At a Spanish restaurant in Miami’s Wynwood neighborhood, one of the most powerful women in education, Lily Eskelsen Garcia, pumps up union members by telling them where her career started – the cafeteria.

Lily Eskelsen Garcia is the first Latina elected to lead the nation’s largest union – the National Education Association.

Thursday was her fourth day on the job. She started at 6 a.m. with a tour of the Keys by plane. She followed with visits to Allapattah Middle School and Hialeah High School in Miami-Dade County.

And she wrapped up a 12-hour day with a high-energy pitch for union members to get out and support Democratic gubernatorial candidate Charlie Crist in his race against Republican Gov. Rick Scott.

“I like to say I was the lunch lady – that was my first job in a public school,” Eskelsen Garcia told about 50 members of the United Teachers of Dade. “That is padding my resume. I was the salad girl.

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College Graduates Earning More Than Expected

The job market for recent college grads is improving — at least in terms of pay. Starting salaries increased 7.5% from 2013 graduates, according to new data from the National Association of Colleges and Employers.


Incessant media reports about the poor prospects for new college grads have clearly taken a toll on students’ psyches.

More than 30% of respondents said they expected to earn between $30,001 and $40,000, while nearly 21% predicted they’d earn $30,000 or less in their first jobs after graduation.

“Students have a bleak outlook,” said John Barker, director of the career center at Furman University in Greenville, S.C. “I hear regular comments from students about the poor job market, but we don’t have a poor job market right now.”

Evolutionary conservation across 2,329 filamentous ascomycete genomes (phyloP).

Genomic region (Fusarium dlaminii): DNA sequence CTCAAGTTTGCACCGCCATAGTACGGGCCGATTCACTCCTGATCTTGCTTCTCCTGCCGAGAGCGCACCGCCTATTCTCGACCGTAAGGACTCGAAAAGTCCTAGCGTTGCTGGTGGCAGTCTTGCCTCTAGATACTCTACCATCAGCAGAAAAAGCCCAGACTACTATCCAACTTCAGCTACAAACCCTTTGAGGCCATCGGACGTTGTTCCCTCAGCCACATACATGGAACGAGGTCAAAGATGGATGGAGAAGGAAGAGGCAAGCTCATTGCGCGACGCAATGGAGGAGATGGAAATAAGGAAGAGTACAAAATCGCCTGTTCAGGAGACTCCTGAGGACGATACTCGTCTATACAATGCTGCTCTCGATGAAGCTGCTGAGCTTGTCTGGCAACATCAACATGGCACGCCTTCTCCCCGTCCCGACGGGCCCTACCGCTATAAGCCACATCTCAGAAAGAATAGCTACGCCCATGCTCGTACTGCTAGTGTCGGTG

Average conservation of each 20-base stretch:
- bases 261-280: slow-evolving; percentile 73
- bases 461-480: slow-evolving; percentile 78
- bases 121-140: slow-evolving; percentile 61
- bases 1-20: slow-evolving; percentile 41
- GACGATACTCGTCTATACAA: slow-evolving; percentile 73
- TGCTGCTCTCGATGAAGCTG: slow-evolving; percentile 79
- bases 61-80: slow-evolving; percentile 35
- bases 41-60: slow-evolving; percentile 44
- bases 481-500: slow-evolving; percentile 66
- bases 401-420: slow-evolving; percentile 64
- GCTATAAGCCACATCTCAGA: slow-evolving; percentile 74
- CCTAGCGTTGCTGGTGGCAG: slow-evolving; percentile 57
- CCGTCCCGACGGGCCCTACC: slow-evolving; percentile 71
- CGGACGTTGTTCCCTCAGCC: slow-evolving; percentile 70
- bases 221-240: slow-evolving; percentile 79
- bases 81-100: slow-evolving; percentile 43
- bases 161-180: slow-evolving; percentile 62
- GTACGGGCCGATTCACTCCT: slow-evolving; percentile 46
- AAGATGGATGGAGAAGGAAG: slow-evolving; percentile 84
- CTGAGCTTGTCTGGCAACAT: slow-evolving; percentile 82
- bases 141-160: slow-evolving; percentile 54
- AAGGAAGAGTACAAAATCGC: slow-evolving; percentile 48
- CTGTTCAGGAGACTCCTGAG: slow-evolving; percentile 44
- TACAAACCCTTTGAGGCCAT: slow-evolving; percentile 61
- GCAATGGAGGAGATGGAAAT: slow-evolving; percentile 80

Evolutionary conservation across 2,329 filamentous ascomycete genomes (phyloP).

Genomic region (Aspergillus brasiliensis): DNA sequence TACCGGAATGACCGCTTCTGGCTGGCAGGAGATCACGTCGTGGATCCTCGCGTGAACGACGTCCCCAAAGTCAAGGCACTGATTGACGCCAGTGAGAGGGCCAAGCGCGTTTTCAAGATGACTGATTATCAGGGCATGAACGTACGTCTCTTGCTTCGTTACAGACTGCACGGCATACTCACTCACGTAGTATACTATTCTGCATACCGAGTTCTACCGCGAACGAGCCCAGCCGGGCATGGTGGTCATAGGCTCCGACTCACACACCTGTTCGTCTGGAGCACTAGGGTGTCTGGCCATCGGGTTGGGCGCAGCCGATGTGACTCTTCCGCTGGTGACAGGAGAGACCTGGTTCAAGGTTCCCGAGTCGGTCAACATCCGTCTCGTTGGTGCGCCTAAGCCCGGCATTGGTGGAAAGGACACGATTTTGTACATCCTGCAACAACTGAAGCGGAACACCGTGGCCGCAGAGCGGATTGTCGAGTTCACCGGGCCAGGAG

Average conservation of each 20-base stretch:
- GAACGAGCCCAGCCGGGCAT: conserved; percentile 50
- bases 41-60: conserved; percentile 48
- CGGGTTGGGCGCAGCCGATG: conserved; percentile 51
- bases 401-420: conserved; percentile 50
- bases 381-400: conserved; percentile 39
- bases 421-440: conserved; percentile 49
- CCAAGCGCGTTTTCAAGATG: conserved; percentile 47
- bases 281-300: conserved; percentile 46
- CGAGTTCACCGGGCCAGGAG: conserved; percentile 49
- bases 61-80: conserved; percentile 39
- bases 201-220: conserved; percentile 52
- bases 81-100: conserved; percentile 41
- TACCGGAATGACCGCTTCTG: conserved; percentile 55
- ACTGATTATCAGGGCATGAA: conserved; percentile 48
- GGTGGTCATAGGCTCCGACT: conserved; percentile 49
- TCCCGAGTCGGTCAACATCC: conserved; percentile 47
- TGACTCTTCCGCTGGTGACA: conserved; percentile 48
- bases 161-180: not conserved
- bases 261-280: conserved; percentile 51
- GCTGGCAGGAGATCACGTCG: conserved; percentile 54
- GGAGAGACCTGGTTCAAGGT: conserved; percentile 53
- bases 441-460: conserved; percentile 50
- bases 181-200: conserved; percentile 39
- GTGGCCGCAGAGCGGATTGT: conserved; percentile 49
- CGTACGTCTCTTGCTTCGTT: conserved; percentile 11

Read more at: blogs.wsj.com

ACLU Challenges Single-Gender Programs In Three More Counties

Students at the all-girls Ferrell Preparatory Academy in Tampa.

John O'Connor / Flickr

Students at the all-girls Ferrell Preparatory Academy in Tampa.

The American Civil Liberties Union has filed federal complaints challenging single-gender education programs in Broward, Hernando and Volusia county schools.

The group argues single-gender programs violate anti-discrimination laws and are based on flawed science. The ACLU has previously filed a complaint against single-gender programs in Hillsborough County schools.

“Parents should know that their school districts are spending tens of thousands of dollars training teachers that boys and girls are so different that they have to be taught separately using radically different teaching methods,” ACLU attorney Amy L. Katz said in a statement. “This theory is based on junk science that has been soundly debunked by experts, and has never been shown to improve educational outcomes.”

The ACLU complaint alleges the group has found documents that outline different teaching methods for boys and girls. That violates federal Title IX laws, the group said.

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Miami-Dade Schools Chief Wants To Delay New Testing, School Grades

Miami-Dade superintendent Alberto Carvalho, right, Gov. Rick Scott and Southside Elementary principal Salvatore Schiavone tour the school.

John O'Connor / StateImpact Florida

Miami-Dade superintendent Alberto Carvalho, from right, Gov. Rick Scott and Southside Elementary principal Salvatore Schiavone tour the school last month.

Miami-Dade superintendent Alberto Carvalho said Florida leaders should rethink the scope and purpose of education testing and give schools more time to prepare for new math and language arts standards.

Carvalho’s proposal was published online and emailed to reporters. Carvalho has also been tweeting excerpts since Monday.

Carvalho draws a hard line at eliminating testing, even as some Florida school districts float the idea of boycotting state-required exams.